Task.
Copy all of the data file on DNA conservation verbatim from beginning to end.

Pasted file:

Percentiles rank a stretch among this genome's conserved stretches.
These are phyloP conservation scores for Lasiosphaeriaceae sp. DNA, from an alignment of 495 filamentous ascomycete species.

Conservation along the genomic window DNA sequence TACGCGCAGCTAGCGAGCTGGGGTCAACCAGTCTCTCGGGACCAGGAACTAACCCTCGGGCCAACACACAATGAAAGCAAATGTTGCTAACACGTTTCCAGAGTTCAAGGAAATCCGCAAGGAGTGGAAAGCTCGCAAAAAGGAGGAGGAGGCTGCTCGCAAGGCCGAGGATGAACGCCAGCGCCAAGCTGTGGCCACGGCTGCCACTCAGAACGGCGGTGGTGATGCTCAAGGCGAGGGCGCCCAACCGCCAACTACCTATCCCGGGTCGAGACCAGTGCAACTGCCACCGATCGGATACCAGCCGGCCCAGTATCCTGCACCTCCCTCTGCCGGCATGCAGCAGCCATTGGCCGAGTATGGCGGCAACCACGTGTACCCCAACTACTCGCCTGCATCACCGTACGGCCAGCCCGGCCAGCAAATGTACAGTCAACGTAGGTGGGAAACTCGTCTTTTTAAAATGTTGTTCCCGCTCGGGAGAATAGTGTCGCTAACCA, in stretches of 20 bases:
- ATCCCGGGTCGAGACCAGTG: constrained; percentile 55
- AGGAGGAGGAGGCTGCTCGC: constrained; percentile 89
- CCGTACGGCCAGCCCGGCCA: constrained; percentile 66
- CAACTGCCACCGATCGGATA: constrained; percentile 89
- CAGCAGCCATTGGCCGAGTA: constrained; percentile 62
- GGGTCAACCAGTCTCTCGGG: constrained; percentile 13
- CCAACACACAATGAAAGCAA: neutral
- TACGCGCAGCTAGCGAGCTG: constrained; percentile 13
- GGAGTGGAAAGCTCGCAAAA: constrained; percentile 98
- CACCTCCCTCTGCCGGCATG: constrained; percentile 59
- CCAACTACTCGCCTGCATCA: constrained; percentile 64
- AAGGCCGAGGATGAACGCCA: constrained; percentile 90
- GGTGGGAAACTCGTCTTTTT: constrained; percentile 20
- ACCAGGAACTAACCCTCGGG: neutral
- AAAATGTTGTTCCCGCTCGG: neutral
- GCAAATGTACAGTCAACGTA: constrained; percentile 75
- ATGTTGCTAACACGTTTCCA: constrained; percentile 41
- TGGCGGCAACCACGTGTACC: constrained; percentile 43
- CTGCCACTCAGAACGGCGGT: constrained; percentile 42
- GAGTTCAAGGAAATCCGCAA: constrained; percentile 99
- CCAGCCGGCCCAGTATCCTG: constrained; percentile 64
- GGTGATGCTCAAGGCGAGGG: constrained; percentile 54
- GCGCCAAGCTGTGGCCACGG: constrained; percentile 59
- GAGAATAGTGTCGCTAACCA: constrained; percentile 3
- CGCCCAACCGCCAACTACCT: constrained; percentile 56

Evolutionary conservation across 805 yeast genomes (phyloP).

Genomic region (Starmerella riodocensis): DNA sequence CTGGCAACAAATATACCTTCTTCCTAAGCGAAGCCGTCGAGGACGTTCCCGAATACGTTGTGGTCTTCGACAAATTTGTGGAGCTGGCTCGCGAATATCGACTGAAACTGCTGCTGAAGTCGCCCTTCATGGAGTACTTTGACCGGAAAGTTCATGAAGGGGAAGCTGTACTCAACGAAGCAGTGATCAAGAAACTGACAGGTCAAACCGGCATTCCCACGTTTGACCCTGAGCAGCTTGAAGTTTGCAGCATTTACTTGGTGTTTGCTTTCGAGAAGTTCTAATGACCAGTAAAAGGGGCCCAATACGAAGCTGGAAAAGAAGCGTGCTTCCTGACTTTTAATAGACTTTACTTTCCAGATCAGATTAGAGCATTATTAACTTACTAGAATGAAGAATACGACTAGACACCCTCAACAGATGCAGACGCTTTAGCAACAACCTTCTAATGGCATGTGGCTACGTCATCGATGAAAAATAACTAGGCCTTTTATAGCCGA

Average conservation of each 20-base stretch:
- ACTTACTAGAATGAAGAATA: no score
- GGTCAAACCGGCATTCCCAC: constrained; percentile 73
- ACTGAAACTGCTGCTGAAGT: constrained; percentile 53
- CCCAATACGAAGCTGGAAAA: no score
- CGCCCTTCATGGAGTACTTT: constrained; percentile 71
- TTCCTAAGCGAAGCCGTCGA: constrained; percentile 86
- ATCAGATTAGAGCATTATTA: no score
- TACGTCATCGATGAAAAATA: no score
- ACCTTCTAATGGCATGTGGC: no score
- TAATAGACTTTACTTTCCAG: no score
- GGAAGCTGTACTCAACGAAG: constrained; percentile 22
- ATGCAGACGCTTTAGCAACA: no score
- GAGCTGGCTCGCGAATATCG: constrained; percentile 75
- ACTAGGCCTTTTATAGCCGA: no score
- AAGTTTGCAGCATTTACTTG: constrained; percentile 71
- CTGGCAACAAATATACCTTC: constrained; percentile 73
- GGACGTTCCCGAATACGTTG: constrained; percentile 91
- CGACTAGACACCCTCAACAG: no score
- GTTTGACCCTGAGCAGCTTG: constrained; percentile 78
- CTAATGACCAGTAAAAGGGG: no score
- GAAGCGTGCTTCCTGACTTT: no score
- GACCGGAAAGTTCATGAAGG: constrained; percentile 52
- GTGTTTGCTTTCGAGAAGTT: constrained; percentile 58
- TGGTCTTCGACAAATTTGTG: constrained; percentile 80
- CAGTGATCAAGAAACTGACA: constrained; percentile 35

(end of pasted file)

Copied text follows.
Percentiles rank a stretch among this genome's conserved stretches.
These are phyloP conservation scores for Lasiosphaeriaceae sp. DNA, from an alignment of 495 filamentous ascomycete species.

Conservation along the genomic window DNA sequence TACGCGCAGCTAGCGAGCTGGGGTCAACCAGTCTCTCGGGACCAGGAACTAACCCTCGGGCCAACACACAATGAAAGCAAATGTTGCTAACACGTTTCCAGAGTTCAAGGAAATCCGCAAGGAGTGGAAAGCTCGCAAAAAGGAGGAGGAGGCTGCTCGCAAGGCCGAGGATGAACGCCAGCGCCAAGCTGTGGCCACGGCTGCCACTCAGAACGGCGGTGGTGATGCTCAAGGCGAGGGCGCCCAACCGCCAACTACCTATCCCGGGTCGAGACCAGTGCAACTGCCACCGATCGGATACCAGCCGGCCCAGTATCCTGCACCTCCCTCTGCCGGCATGCAGCAGCCATTGGCCGAGTATGGCGGCAACCACGTGTACCCCAACTACTCGCCTGCATCACCGTACGGCCAGCCCGGCCAGCAAATGTACAGTCAACGTAGGTGGGAAACTCGTCTTTTTAAAATGTTGTTCCCGCTCGGGAGAATAGTGTCGCTAACCA, in stretches of 20 bases:
- ATCCCGGGTCGAGACCAGTG: constrained; percentile 55
- AGGAGGAGGAGGCTGCTCGC: constrained; percentile 89
- CCGTACGGCCAGCCCGGCCA: constrained; percentile 66
- CAACTGCCACCGATCGGATA: constrained; percentile 89
- CAGCAGCCATTGGCCGAGTA: constrained; percentile 62
- GGGTCAACCAGTCTCTCGGG: constrained; percentile 13
- CCAACACACAATGAAAGCAA: neutral
- TACGCGCAGCTAGCGAGCTG: constrained; percentile 13
- GGAGTGGAAAGCTCGCAAAA: constrained; percentile 98
- CACCTCCCTCTGCCGGCATG: constrained; percentile 59
- CCAACTACTCGCCTGCATCA: constrained; percentile 64
- AAGGCCGAGGATGAACGCCA: constrained; percentile 90
- GGTGGGAAACTCGTCTTTTT: constrained; percentile 20
- ACCAGGAACTAACCCTCGGG: neutral
- AAAATGTTGTTCCCGCTCGG: neutral
- GCAAATGTACAGTCAACGTA: constrained; percentile 75
- ATGTTGCTAACACGTTTCCA: constrained; percentile 41
- TGGCGGCAACCACGTGTACC: constrained; percentile 43
- CTGCCACTCAGAACGGCGGT: constrained; percentile 42
- GAGTTCAAGGAAATCCGCAA: constrained; percentile 99
- CCAGCCGGCCCAGTATCCTG: constrained; percentile 64
- GGTGATGCTCAAGGCGAGGG: constrained; percentile 54
- GCGCCAAGCTGTGGCCACGG: constrained; percentile 59
- GAGAATAGTGTCGCTAACCA: constrained; percentile 3
- CGCCCAACCGCCAACTACCT: constrained; percentile 56

Evolutionary conservation across 805 yeast genomes (phyloP).

Genomic region (Starmerella riodocensis): DNA sequence CTGGCAACAAATATACCTTCTTCCTAAGCGAAGCCGTCGAGGACGTTCCCGAATACGTTGTGGTCTTCGACAAATTTGTGGAGCTGGCTCGCGAATATCGACTGAAACTGCTGCTGAAGTCGCCCTTCATGGAGTACTTTGACCGGAAAGTTCATGAAGGGGAAGCTGTACTCAACGAAGCAGTGATCAAGAAACTGACAGGTCAAACCGGCATTCCCACGTTTGACCCTGAGCAGCTTGAAGTTTGCAGCATTTACTTGGTGTTTGCTTTCGAGAAGTTCTAATGACCAGTAAAAGGGGCCCAATACGAAGCTGGAAAAGAAGCGTGCTTCCTGACTTTTAATAGACTTTACTTTCCAGATCAGATTAGAGCATTATTAACTTACTAGAATGAAGAATACGACTAGACACCCTCAACAGATGCAGACGCTTTAGCAACAACCTTCTAATGGCATGTGGCTACGTCATCGATGAAAAATAACTAGGCCTTTTATAGCCGA

Average conservation of each 20-base stretch:
- ACTTACTAGAATGAAGAATA: no score
- GGTCAAACCGGCATTCCCAC: constrained; percentile 73
- ACTGAAACTGCTGCTGAAGT: constrained; percentile 53
- CCCAATACGAAGCTGGAAAA: no score
- CGCCCTTCATGGAGTACTTT: constrained; percentile 71
- TTCCTAAGCGAAGCCGTCGA: constrained; percentile 86
- ATCAGATTAGAGCATTATTA: no score
- TACGTCATCGATGAAAAATA: no score
- ACCTTCTAATGGCATGTGGC: no score
- TAATAGACTTTACTTTCCAG: no score
- GGAAGCTGTACTCAACGAAG: constrained; percentile 22
- ATGCAGACGCTTTAGCAACA: no score
- GAGCTGGCTCGCGAATATCG: constrained; percentile 75
- ACTAGGCCTTTTATAGCCGA: no score
- AAGTTTGCAGCATTTACTTG: constrained; percentile 71
- CTGGCAACAAATATACCTTC: constrained; percentile 73
- GGACGTTCCCGAATACGTTG: constrained; percentile 91
- CGACTAGACACCCTCAACAG: no score
- GTTTGACCCTGAGCAGCTTG: constrained; percentile 78
- CTAATGACCAGTAAAAGGGG: no score
- GAAGCGTGCTTCCTGACTTT: no score
- GACCGGAAAGTTCATGAAGG: constrained; percentile 52
- GTGTTTGCTTTCGAGAAGTT: constrained; percentile 58
- TGGTCTTCGACAAATTTGTG: constrained; percentile 80
- CAGTGATCAAGAAACTGACA: constrained; percentile 35